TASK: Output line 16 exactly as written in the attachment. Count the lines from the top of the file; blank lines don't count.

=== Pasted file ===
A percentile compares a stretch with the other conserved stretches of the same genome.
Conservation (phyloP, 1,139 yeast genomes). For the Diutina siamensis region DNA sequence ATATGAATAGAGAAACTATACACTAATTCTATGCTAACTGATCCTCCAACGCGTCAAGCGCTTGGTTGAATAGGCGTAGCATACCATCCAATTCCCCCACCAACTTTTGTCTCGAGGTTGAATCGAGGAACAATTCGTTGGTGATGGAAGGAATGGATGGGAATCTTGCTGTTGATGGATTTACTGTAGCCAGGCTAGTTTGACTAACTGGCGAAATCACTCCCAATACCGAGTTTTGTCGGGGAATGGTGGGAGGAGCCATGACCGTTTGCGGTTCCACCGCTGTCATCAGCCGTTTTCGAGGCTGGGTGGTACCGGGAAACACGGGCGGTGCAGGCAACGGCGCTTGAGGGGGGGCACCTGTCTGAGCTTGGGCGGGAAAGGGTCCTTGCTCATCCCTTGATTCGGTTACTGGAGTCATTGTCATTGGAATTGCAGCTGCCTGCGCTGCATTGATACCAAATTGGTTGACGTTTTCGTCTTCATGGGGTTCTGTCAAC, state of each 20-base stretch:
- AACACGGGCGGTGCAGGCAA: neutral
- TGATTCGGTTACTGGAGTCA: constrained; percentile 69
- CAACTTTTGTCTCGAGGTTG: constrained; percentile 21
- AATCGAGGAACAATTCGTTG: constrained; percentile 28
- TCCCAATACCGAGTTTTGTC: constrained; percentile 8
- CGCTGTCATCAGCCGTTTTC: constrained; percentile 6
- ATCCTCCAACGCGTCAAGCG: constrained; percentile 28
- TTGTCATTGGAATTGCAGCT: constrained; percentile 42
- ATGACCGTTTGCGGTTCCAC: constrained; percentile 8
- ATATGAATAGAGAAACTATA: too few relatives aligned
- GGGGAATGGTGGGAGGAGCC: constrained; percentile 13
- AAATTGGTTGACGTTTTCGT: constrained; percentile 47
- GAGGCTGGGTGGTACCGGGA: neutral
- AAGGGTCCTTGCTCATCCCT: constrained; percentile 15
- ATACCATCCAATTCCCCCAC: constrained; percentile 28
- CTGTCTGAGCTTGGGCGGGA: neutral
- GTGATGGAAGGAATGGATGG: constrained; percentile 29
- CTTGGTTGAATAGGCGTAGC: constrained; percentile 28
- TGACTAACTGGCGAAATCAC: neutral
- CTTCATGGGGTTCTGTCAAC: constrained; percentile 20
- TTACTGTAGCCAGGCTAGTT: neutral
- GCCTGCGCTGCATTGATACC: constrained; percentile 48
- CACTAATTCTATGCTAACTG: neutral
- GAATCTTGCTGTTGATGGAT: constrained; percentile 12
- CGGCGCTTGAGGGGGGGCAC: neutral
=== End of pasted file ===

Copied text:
- AAGGGTCCTTGCTCATCCCT: constrained; percentile 15